1. ask King Saul, he would tell you that this is true
            2. ask Queen Jezebel, she would tell you that this is true
            3. ask Ananias and Sapphira, they would tell you that this is true
            4. sin separates sinners from the Lord and makes them enemies of God unless and until reconciled to God by faith in Christ
                    1. the Apostle Paul reminds us that man’s natural progression is always away from God and never towards God
                    2. he tells us that our innocence has been lost
                      • “As it is written: “There is no one righteous, not even one;” (Romans 3:10, NIV)
                        1. not one mortal man, save Jesus, has ever lived up to God’s standard of holiness
                    3. he tells us that the natural man—the man outside of Christ—does not comprehend God and refuses to search Him out
                      • “there is no one who understands, no one who seeks God.” (Romans 3:11, NIV)
                    4. he tell us that the sinner has turned away from God, and that no sinner can do good in the eyes of the Lord
                      • “All have turned away, they have together become worthless; there is no one who does good, not even one.” (Romans 3:12, NIV)
            5. the Bible is blunt—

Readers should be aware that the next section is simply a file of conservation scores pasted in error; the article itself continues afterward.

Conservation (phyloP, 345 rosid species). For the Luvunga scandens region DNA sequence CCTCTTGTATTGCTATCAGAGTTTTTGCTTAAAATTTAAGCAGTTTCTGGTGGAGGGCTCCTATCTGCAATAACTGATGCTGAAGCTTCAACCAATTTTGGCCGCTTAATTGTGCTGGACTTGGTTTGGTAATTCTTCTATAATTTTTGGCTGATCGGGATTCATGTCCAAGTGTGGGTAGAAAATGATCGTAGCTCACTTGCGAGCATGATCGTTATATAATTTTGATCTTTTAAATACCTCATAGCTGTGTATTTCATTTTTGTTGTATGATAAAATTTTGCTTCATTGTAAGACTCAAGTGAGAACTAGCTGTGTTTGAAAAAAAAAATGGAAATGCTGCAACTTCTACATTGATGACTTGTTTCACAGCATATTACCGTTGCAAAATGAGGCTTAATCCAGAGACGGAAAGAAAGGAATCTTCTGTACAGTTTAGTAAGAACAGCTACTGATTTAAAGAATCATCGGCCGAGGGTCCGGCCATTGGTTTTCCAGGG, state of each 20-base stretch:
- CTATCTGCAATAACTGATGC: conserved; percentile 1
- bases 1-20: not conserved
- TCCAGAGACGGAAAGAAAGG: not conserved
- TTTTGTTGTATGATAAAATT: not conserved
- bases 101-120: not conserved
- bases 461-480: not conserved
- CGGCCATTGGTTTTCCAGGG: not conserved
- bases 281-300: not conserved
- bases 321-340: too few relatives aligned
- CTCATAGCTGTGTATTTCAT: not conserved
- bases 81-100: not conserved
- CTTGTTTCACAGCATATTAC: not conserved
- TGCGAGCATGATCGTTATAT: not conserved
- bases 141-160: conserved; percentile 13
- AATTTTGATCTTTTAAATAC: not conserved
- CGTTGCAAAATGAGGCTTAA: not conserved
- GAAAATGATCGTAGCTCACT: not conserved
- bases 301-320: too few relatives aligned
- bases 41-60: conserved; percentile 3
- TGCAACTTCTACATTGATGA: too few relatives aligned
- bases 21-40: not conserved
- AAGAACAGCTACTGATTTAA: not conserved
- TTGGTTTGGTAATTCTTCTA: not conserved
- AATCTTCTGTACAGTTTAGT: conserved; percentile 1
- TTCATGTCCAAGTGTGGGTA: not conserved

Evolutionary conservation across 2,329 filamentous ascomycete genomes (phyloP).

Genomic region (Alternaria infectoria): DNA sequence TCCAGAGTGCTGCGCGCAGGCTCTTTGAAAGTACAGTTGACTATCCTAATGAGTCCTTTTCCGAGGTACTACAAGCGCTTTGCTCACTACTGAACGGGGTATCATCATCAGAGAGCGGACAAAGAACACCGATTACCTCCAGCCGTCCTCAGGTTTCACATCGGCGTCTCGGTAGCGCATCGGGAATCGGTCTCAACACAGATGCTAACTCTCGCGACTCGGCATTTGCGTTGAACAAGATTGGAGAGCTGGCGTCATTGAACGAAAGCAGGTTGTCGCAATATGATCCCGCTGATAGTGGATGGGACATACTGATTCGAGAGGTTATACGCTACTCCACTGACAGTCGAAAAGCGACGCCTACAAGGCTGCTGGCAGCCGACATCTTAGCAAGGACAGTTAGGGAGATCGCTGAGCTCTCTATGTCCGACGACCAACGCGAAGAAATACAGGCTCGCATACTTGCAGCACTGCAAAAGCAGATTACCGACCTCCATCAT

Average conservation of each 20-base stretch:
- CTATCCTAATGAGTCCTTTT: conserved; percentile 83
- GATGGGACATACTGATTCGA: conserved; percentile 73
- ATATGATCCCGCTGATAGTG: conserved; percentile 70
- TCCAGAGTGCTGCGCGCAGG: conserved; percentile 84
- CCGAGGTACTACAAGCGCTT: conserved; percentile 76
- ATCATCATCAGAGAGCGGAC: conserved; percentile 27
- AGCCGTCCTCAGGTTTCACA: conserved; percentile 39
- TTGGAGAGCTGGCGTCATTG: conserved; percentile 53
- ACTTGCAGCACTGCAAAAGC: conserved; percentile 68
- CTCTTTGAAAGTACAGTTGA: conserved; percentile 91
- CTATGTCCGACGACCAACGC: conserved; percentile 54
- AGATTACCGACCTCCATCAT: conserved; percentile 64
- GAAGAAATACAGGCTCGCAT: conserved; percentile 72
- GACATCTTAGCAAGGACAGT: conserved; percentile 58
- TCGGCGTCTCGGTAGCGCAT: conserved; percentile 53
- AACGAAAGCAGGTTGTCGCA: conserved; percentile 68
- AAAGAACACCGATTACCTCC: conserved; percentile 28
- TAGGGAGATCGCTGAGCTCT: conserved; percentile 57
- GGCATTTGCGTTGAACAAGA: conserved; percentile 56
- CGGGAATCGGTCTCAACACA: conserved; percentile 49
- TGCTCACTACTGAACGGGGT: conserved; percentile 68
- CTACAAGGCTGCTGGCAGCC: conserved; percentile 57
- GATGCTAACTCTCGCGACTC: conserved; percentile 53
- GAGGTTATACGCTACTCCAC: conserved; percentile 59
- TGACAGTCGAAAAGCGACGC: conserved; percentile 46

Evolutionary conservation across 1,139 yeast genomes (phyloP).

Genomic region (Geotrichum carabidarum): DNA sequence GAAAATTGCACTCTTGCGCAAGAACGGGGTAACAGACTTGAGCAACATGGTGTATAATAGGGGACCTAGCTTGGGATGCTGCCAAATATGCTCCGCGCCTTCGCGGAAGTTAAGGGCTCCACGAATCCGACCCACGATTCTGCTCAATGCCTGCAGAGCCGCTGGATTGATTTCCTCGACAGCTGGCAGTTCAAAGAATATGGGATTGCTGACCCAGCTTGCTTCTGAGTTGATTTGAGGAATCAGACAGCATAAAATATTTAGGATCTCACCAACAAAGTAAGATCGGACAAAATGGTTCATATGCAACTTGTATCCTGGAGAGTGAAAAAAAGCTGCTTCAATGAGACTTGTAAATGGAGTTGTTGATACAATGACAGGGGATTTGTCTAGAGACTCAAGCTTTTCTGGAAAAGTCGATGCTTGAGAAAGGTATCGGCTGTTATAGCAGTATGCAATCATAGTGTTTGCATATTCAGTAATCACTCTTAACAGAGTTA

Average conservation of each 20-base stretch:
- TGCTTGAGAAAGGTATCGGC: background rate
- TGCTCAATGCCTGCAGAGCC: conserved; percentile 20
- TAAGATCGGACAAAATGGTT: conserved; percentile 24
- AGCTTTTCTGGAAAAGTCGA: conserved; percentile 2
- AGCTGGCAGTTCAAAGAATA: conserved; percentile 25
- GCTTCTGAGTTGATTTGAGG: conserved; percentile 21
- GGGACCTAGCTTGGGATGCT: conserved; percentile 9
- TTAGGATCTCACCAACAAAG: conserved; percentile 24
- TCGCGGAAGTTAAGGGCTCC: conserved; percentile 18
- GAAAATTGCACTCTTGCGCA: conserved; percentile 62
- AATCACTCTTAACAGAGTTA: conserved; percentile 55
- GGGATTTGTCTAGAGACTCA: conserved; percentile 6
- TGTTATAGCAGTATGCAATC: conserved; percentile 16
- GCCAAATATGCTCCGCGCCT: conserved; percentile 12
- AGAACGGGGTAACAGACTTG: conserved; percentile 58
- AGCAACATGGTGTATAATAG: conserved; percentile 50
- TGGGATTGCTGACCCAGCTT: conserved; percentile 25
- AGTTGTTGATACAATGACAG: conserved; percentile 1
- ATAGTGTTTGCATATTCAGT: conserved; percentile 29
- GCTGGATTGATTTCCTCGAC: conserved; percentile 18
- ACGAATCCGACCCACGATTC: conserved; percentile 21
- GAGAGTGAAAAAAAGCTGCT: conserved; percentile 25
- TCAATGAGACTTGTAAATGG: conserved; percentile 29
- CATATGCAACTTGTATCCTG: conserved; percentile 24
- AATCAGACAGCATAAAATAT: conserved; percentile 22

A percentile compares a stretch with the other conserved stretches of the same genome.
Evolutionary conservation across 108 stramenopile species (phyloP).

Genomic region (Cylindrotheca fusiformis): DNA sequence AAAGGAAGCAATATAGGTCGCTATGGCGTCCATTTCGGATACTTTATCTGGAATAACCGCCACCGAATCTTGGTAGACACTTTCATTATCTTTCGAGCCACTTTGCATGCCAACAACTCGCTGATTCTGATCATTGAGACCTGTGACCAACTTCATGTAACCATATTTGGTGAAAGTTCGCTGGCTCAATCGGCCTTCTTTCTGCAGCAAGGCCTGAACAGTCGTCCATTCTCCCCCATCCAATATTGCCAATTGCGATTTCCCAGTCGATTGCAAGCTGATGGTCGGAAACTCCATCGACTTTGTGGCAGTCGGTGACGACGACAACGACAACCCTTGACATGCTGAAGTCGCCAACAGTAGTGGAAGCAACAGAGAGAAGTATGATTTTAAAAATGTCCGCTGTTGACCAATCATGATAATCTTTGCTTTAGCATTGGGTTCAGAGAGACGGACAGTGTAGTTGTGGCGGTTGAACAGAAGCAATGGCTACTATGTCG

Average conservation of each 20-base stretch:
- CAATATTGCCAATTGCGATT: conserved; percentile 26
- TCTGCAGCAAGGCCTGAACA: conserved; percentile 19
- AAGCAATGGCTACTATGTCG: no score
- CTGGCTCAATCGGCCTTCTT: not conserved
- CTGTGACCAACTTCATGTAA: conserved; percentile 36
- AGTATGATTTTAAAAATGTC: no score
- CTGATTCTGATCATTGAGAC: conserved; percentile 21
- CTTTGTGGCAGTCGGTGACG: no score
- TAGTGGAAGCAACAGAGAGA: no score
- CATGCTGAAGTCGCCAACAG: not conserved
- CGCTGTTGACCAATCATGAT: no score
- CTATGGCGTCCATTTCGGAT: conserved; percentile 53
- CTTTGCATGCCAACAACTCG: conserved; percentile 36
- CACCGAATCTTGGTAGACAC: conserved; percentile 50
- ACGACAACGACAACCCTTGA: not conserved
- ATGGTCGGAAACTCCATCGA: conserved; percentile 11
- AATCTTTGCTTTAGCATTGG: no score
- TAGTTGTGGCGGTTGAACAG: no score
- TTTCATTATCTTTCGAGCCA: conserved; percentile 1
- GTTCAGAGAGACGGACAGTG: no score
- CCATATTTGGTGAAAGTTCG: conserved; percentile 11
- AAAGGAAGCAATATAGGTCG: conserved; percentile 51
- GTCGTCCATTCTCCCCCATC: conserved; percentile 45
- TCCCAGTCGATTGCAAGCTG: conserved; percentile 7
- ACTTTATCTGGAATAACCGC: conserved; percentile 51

• “The soul who sins is the one who will die. ... ” (Ezekiel 18:20, NIV)
              • “He will punish those who do not know God and do not obey the gospel of our Lord Jesus. They will be punished with everlasting destruction and shut out from the presence of the Lord and from the majesty of his power.” (2 Thessalonians 1:8–9, NIV)
              • “If anyone’s name was not found written in the book of life, he was thrown into the lake of fire.” (Revelation 20:15, NIV)
              • ILLUS. Several years ago, Bill Bennett, former Education Secretary and author of the book of Virtues and Catholic by faith was discovered to be a heavy gambler in Las Vegas. Bennett in an interview following the disclosure in the media, apologized for gambling and said he would quit gambling all together. Bennett quipped to a Fox News reporter in an interview at that time, “Apparently what happens in Vegas, doesn’t stay in Vegas.”
                1. you cannot sin and hope that God does not see it!
                  • “Nothing in all creation is hidden from God’s sight. Everything is uncovered and laid bare before the eyes of him to whom we must give account.” (Hebrews 4:13, NIV)
            6. Sin Is a Condition That Separates Men from God